- freely available
Biology 2012, 1(2), 411-438; doi:10.3390/biology1020411
Published: 13 September 2012
Abstract: It is now generally acknowledged that climate change has wide-ranging biological consequences, potentially leading to impacts on biodiversity. Environmental factors can have diverse and often strong effects on reproduction, with obvious ramifications for population fitness. Nevertheless, reproductive traits are often neglected in conservation considerations. Focusing on animals, recent progress in sexual selection and sexual conflict research suggests that reproductive costs may pose an underestimated hurdle during rapid climate change, potentially lowering adaptive potential and increasing extinction risk of certain populations. Nevertheless, regime shifts may have both negative and positive effects on reproduction, so it is important to acquire detailed experimental data. We hence present an overview of the literature reporting short-term reproductive consequences of exposure to different environmental factors. From the enormous diversity of findings, we conclude that climate change research could benefit greatly from more coordinated efforts incorporating evolutionary approaches in order to obtain cross-comparable data on how individual and population reproductive fitness respond in the long term. Therefore, we propose ideas and methods concerning future efforts dealing with reproductive consequences of climate change, in particular by highlighting the advantages of multi-generational experimental evolution experiments.
Today, natural as well as anthropogenic climate change and associated negative impacts on biodiversity are widely acknowledged . Many reviews on climate change have thus summarized the wide-ranging biological changes that can be observed in nature [2,3,4,5,6,7,8,9]. For example, it is clear that global warming has begun to affect many species, changing fundamental characteristics, such as body size  or phenology [11,12,13,14,15]. The multiple consequences of climate change are still under intense scrutiny, especially as models estimating global biodiversity gains and losses could still be improved. Potential climate change impacts are being modeled with increasing realism as species distribution prediction techniques become more sophisticated . However, in order to achieve greater accuracy, such models will increasingly require high quality and biologically relevant input data. Compared to the rapid advances in climate change ecology and environmental sciences, which provide abiotic information about climate change, evolutionary biology, which could provide some of the necessary biotic information in this particular context, seems to be lagging behind. Therefore, we advocate for coordinated advances across both fields. On this note, after briefly reviewing some aspects of current evolutionary research on environmental change and identifying certain caveats, we will outline promising experimental avenues for future efforts.
2. Single Generation Studies on Traits Associated with Reproduction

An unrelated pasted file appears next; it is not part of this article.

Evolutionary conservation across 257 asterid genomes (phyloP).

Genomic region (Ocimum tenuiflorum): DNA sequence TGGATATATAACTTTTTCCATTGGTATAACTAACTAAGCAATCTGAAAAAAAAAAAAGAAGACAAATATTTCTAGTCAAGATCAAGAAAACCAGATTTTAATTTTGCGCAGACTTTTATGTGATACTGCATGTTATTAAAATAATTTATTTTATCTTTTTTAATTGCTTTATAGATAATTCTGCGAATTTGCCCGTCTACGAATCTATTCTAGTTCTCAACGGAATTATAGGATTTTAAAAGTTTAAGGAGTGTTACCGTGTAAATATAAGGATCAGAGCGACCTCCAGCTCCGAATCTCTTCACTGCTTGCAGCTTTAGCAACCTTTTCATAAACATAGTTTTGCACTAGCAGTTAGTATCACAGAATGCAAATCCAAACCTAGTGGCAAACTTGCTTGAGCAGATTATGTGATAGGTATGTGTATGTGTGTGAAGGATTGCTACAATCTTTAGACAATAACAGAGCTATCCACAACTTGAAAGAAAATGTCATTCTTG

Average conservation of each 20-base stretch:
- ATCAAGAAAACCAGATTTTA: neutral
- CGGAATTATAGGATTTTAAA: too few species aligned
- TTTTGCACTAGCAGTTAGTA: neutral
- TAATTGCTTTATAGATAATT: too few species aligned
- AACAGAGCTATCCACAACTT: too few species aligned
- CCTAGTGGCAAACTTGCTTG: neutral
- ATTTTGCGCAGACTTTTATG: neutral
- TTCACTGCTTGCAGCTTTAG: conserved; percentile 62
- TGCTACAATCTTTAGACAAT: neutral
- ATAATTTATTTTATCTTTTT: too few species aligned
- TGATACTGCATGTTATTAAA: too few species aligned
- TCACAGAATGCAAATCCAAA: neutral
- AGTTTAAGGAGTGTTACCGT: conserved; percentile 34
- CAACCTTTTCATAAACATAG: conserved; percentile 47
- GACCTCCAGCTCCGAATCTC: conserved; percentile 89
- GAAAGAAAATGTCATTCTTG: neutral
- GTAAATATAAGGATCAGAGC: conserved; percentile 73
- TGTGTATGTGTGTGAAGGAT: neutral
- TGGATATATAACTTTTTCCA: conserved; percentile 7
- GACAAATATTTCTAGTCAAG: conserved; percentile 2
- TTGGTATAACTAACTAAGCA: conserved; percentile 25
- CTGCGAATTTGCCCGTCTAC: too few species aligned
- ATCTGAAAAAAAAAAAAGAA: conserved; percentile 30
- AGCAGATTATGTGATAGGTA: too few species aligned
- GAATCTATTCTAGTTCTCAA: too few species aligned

Taking the evolutionary perspective, climate change is a two-edged sword. On the one hand, climate change can increase extinction risk of populations if migration to different habitats is not possible or the adaptive potential in the original changing habitat is low. In particular, the combination of climate change and habitat fragmentation could critically reduce local population sizes [17,18,19], which reduces the chances of persistence due to loss of genetic diversity [20,21] or stochastic demography [22,23]. On the other hand, climate change may also promote adaptation [5,7,24,25] or even speciation [26,27,28] by opening up novel niches and stimulating on-going genetic change. However, adaptation crucially depends on how rapidly conditions change . Furthermore, the role of microevolutionary changes in response to climate change remains largely unclear, in particular, because phenotypic adaptations could either delay or facilitate genetic change [30,31,32,33].
A common and very important feature of extinction, adaptation and speciation is that these processes are governed by the longevity and reproduction of individuals in populations affected by climate change. Specifically, successful reproduction allows populations to grow, which minimizes extinction risk and increases the potential for adaptation or divergence and speciation. In contrast, slow or even negative population growth due to unsuccessful reproduction and potentially reduced survival can decrease population size, rendering populations more vulnerable to extinction. Therefore, measuring longevity and reproductive success can provide important evolutionary information, which may potentially be crucial for understanding the short and long-term impacts of climate change .
An essential question, therefore, is to ask what evidence we have that climate change is already affecting reproduction. Clearly, reproduction is a multifaceted process, and is based on many traits and underlying genes. Nevertheless, with regard to the environmental dependence of many reproductive traits, we can draw on a large body of ecological work (Table 1 and Table 2). For example, many arthropods have been used in multiple-exposure studies, where individuals are subjected to different abiotic conditions and reproductive traits measured (see examples in Table 2). So far, multiple-exposure studies have typically reported the short-term responses of reproductive traits to discrete intervals of an abiotic factor such as temperature. Commonly in this kind of experimental set-up, the measure of interest is how many eggs or offspring are produced under the given conditions. Based on these experiments, we draw the following conclusions, which we think are especially important when investigating impacts of climate change on reproduction: